Diet sodas are popular beverages all over the world, especially among people who want to reduce their sugar or calorie intake.
Instead of sugar, artificial sweeteners, such as aspartame, cyclamates, saccharin, acesulfame-k, or sucralose, are used to sweeten them.
Almost every popular sugar-sweetened beverage on the market has a “light” or a “diet” version — Diet Coke, Coke Zero, Pepsi Max, Sprite Zero, etc.
Diet sodas were first introduced in the 1950s for people with diabetes, though they were later marketed to people trying to control their weight or reduce their sugar intake.
Despite being free of sugar and calories, the health effects of diet drinks and artificial sweeteners are controversial.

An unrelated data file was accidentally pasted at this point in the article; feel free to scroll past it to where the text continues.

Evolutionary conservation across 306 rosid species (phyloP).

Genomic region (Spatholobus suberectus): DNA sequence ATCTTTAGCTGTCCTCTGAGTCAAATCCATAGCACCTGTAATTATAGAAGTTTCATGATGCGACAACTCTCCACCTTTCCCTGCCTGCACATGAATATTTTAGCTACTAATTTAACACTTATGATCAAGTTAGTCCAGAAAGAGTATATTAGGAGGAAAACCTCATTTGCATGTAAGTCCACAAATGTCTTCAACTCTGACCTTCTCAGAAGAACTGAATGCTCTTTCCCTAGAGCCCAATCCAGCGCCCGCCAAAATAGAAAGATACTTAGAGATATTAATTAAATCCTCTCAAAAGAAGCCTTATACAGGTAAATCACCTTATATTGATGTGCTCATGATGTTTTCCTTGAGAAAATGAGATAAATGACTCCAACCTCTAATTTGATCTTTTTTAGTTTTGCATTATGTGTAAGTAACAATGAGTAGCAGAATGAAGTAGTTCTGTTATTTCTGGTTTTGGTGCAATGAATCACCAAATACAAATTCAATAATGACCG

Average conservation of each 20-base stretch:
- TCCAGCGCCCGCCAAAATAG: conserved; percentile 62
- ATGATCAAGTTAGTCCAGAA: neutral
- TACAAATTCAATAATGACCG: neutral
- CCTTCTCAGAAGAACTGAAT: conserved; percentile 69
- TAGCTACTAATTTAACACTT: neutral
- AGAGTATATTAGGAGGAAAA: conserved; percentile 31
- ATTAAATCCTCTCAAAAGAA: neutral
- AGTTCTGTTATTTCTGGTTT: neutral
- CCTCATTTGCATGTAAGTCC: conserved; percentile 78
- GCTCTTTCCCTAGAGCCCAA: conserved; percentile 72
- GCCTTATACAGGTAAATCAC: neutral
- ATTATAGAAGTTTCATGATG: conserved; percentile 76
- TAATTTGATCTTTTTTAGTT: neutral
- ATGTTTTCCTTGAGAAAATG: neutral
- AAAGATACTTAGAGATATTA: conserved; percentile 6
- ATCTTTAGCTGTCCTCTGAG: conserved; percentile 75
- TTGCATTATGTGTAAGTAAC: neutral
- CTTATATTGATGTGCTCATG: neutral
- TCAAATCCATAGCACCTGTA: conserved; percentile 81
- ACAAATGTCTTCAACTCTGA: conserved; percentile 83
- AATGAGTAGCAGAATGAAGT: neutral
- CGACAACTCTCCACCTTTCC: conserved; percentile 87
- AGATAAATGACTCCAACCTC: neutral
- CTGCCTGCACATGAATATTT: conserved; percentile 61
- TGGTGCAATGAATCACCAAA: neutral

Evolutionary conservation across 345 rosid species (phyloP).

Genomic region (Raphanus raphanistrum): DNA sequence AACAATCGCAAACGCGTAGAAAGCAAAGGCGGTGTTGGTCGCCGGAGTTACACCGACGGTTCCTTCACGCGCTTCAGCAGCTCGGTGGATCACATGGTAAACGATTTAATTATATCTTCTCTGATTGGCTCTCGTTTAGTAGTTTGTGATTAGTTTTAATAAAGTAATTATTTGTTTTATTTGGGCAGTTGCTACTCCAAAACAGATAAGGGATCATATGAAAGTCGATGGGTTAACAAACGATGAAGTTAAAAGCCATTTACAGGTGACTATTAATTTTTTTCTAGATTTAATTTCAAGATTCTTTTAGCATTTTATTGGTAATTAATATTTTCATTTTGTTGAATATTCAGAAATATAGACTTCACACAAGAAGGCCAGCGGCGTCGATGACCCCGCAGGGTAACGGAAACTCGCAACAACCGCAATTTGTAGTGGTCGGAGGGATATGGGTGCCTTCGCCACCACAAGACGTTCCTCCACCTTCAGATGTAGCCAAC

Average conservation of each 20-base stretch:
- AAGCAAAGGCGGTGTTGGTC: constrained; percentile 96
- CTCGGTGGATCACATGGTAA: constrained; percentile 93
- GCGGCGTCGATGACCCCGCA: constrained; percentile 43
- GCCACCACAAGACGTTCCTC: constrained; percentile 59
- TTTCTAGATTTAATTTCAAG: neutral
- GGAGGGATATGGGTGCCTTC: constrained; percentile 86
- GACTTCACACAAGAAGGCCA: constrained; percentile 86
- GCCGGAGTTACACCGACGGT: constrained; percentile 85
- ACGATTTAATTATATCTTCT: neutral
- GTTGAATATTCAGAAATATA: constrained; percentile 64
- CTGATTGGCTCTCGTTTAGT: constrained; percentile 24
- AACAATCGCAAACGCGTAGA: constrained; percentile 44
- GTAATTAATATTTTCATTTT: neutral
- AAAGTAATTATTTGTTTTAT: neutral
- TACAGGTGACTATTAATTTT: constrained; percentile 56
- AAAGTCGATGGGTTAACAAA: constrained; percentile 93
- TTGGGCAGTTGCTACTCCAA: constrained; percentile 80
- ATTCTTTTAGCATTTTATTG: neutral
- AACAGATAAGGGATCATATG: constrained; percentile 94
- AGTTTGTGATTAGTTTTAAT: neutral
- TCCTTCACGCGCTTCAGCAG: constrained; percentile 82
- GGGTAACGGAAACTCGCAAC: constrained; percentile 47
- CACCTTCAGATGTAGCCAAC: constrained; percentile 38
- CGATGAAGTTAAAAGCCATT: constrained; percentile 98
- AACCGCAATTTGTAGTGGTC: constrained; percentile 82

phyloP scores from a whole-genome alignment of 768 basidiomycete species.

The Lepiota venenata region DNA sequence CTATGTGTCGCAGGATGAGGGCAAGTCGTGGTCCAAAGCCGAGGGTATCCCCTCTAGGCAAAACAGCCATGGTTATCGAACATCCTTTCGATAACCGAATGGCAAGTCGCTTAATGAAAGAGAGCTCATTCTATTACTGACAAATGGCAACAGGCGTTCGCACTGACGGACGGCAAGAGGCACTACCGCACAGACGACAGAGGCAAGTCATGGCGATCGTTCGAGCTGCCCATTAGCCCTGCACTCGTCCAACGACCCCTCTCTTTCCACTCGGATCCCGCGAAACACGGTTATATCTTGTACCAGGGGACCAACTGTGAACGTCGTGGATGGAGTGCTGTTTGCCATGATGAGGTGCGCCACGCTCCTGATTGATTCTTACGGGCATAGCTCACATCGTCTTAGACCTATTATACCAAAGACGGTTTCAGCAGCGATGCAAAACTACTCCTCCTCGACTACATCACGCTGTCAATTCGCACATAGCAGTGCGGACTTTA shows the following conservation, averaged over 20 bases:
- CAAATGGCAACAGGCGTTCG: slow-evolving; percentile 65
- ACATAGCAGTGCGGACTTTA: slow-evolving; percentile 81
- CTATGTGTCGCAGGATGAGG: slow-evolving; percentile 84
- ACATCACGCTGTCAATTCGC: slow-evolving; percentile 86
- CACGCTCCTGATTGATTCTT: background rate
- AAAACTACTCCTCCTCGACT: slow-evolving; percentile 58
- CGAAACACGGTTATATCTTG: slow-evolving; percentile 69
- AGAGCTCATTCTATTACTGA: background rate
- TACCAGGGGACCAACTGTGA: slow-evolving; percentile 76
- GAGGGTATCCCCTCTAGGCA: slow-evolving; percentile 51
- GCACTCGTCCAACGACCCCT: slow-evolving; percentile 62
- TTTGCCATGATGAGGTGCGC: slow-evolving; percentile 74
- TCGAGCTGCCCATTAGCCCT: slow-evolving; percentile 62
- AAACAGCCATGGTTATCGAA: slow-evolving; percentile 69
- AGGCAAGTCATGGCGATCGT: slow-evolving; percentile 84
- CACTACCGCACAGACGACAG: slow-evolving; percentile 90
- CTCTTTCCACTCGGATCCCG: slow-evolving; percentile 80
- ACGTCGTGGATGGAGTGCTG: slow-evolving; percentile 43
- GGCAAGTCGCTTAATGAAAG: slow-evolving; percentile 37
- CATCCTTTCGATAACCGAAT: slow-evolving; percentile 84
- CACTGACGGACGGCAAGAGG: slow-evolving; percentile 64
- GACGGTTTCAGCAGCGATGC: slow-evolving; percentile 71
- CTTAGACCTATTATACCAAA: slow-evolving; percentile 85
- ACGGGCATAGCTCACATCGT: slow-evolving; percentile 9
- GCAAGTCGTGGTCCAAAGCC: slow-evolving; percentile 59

Effects on weight loss are conflicting
Because diet soda is usually calorie-free, it would be natural to assume it could aid weight loss. However, research suggests the association may not be so straightforward.
Several observational studies have found that using artificial sweeteners and drinking high amounts of diet soda is associated with an increased risk of obesity and metabolic syndrome.
Scientists have suggested that diet soda may increase appetite by stimulating hunger hormones, altering sweet taste receptors, and triggering dopamine responses in the brain.
Given that diet soft drinks have no calories, these responses may cause a higher intake of sweet or calorie-dense foods, resulting in weight gain. However, evidence of this is not consistent in human studies
However, to add to the confusion, there’s evidence of bias in the scientific literature. Studies funded by the artificial sweetener industry have been found to have more favorable outcomes than non-industry studies, which may undermine the validity of their results.
Overall, more high quality research is needed to determine the true effects of diet soda on weight loss.